SCOPE OF ENVIRONMENT:
The environment consists of four segments of the earth namely atmosphere, hydrosphere, lithosphere and biosphere:
1. Atmosphere: The Atmosphere forms a distinctive protective layer about 100 km thick around the earth. A blanket of gases called the atmosphere surrounds the earth and protects the surface of earth from the Sun’s harmful, ultraviolet rays. It sustains life on the earth. It also regulates temperature, preventing the earth from becoming too hot or too cold. It saves it from the hostile environment of outer space. The atmosphere is composed of nitrogen and oxygen besides, argon, carbon dioxide and trace gases.
The atmosphere has a marked effect on the energy balance at the surface of the Earth. It absorbs most of the cosmic rays from outer space and a major portion of the electromagnetic radiation from the sun. It transmits only ultraviolet, visible, near infrared radiation (300 to 2500 nm) and radio waves. (0.14 to 40 m) while filtering out tissue-damaging ultra-violate waves below about 300 nm.
2. Hydrosphere: The Hydrosphere comprises all types of water resources oceans, seas, lakes, rivers, streams, reservoirs, polar icecaps, glaciers, and ground water. Oceans represent 97% of the earth’s water and about 2% of the water resources is locked in the polar icecaps and glaciers. Only about 1% is available as fresh water as surface water in rivers, lakes, streams, and as ground water for human use.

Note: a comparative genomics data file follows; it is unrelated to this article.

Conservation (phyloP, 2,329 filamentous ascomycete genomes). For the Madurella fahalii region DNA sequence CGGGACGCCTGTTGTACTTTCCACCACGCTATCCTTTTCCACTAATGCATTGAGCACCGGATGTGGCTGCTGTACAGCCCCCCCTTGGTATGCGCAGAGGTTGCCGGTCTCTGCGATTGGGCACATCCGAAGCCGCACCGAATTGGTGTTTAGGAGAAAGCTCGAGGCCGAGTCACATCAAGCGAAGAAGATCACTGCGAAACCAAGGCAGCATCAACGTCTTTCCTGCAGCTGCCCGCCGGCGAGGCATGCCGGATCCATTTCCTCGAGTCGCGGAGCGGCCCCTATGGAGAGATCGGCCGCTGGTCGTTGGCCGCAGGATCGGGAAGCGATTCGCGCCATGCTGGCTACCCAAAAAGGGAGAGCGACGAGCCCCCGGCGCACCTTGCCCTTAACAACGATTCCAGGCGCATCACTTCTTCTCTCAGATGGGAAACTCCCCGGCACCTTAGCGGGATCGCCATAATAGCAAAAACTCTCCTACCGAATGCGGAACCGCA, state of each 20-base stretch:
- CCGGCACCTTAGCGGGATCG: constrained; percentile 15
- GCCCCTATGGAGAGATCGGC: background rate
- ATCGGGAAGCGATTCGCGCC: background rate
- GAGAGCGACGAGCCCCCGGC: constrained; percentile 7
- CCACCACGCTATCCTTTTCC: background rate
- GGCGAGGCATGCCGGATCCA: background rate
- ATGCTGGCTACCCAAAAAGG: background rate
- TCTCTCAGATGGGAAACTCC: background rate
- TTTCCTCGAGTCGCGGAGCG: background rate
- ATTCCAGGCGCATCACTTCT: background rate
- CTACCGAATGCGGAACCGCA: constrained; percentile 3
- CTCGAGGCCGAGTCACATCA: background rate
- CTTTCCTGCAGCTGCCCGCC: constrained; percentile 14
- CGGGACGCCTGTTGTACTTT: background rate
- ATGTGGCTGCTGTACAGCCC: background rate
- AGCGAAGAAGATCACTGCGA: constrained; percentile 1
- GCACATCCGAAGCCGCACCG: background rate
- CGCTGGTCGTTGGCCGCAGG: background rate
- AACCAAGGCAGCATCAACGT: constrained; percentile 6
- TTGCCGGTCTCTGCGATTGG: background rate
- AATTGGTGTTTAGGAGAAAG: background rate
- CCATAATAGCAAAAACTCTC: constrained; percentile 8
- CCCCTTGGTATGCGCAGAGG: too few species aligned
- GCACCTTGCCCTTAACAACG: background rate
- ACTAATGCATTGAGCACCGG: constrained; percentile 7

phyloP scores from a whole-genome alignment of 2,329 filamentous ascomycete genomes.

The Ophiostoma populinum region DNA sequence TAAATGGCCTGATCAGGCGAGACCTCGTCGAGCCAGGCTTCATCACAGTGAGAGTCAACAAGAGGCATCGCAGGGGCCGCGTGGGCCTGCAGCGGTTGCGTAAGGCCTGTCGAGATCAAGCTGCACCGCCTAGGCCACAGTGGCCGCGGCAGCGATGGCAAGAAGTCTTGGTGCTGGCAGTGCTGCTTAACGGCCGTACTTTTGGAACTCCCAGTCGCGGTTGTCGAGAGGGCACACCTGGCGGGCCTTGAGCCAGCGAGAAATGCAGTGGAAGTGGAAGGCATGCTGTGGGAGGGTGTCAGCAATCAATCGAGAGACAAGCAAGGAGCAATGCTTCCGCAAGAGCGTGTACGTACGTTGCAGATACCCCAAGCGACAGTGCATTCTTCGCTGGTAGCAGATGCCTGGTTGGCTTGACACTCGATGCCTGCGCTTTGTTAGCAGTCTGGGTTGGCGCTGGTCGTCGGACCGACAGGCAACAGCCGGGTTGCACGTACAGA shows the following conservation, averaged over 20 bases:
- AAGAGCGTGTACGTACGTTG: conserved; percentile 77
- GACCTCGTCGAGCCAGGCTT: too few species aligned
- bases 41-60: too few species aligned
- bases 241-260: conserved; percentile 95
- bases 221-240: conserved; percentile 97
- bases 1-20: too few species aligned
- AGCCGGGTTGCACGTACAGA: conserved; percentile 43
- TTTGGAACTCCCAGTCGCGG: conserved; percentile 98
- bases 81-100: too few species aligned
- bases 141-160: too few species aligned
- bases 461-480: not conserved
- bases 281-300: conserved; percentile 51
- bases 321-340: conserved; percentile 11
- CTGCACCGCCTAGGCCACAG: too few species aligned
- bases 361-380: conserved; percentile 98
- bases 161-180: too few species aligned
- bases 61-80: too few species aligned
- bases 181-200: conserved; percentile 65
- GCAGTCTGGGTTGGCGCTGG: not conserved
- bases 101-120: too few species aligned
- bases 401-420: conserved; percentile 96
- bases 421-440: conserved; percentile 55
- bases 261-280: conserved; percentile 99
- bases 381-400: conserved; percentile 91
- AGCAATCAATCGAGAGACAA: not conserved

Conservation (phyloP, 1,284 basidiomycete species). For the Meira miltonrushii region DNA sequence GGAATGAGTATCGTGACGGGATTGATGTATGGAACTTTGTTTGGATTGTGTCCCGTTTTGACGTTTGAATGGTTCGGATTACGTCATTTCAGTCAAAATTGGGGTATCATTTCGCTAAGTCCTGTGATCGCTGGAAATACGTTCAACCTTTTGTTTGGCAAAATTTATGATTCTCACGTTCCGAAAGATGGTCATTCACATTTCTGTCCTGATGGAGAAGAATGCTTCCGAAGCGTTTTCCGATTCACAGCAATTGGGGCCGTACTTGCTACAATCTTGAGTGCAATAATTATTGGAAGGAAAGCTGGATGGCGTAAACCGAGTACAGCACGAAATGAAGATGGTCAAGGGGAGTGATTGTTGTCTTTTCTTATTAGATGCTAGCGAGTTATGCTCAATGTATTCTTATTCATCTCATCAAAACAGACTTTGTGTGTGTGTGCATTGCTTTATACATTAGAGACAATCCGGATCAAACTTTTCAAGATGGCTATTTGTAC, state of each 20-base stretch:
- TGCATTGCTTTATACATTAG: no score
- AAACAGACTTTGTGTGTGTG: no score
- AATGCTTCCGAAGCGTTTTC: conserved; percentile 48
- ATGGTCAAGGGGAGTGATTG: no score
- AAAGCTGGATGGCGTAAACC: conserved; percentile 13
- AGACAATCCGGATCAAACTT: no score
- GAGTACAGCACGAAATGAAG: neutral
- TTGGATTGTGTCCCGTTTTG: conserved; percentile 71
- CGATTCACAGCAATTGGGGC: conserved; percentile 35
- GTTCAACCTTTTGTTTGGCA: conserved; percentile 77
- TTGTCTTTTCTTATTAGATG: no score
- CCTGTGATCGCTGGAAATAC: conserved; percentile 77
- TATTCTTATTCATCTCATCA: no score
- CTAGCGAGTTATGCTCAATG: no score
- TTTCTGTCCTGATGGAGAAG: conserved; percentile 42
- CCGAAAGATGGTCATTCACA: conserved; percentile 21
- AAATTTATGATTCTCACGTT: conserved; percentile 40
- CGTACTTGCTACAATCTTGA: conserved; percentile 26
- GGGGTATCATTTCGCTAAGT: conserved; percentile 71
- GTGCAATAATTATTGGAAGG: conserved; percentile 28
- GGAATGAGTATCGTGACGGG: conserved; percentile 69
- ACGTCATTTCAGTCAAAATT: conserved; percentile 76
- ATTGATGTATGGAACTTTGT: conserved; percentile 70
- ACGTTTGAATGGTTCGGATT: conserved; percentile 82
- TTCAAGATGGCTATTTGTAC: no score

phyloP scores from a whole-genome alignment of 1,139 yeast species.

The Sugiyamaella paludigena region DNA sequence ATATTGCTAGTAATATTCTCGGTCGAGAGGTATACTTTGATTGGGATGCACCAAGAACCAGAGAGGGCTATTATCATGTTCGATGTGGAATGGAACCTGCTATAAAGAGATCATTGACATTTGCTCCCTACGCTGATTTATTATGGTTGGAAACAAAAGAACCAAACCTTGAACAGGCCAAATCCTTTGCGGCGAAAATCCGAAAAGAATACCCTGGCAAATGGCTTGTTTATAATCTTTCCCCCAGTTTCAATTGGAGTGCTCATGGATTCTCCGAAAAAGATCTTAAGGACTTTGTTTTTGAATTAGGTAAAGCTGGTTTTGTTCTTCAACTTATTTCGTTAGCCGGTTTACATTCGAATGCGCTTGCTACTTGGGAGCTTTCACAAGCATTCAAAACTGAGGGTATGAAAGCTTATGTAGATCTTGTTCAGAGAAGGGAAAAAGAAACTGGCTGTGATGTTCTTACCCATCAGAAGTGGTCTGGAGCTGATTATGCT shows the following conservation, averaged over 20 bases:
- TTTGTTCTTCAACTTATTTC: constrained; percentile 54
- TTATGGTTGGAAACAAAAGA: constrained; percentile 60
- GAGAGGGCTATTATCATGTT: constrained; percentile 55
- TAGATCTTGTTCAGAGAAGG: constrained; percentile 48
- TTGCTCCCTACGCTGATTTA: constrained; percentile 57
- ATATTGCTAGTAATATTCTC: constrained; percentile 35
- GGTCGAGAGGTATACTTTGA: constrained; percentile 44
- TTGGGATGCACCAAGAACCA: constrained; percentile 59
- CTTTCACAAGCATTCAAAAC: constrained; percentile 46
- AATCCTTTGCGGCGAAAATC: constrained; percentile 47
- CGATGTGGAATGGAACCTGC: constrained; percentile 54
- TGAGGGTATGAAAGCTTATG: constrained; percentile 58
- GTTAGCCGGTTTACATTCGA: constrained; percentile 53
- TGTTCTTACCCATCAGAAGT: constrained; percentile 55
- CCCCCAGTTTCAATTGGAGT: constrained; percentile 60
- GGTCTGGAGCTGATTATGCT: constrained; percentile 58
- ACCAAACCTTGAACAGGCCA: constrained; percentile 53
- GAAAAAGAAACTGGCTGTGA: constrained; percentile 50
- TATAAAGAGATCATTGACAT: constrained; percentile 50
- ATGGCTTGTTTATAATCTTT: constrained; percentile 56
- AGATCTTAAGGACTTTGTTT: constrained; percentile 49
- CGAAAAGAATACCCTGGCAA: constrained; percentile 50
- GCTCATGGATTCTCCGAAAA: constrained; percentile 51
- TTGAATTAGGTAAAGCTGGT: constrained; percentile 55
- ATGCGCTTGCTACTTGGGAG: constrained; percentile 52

3. Lithosphere: Lithosphere is the outer mantle of the solid earth. It consists of minerals occurring in the earth’s crusts and the soil e.g. minerals, organic matter, air and water.
4. Biosphere: Biosphere indicates the realm of living organisms and their interactions with environment, viz atmosphere, hydrosphere and lithosphere.
The scope of environmental studies is very wide and it deals with many areas like i) Conservation of natural resources, ii) ecological aspects, iii) pollution of the surrounding natural resources, iv) controlling the pollution, v) social issues connected to it, and vi) impacts of human population on the environment.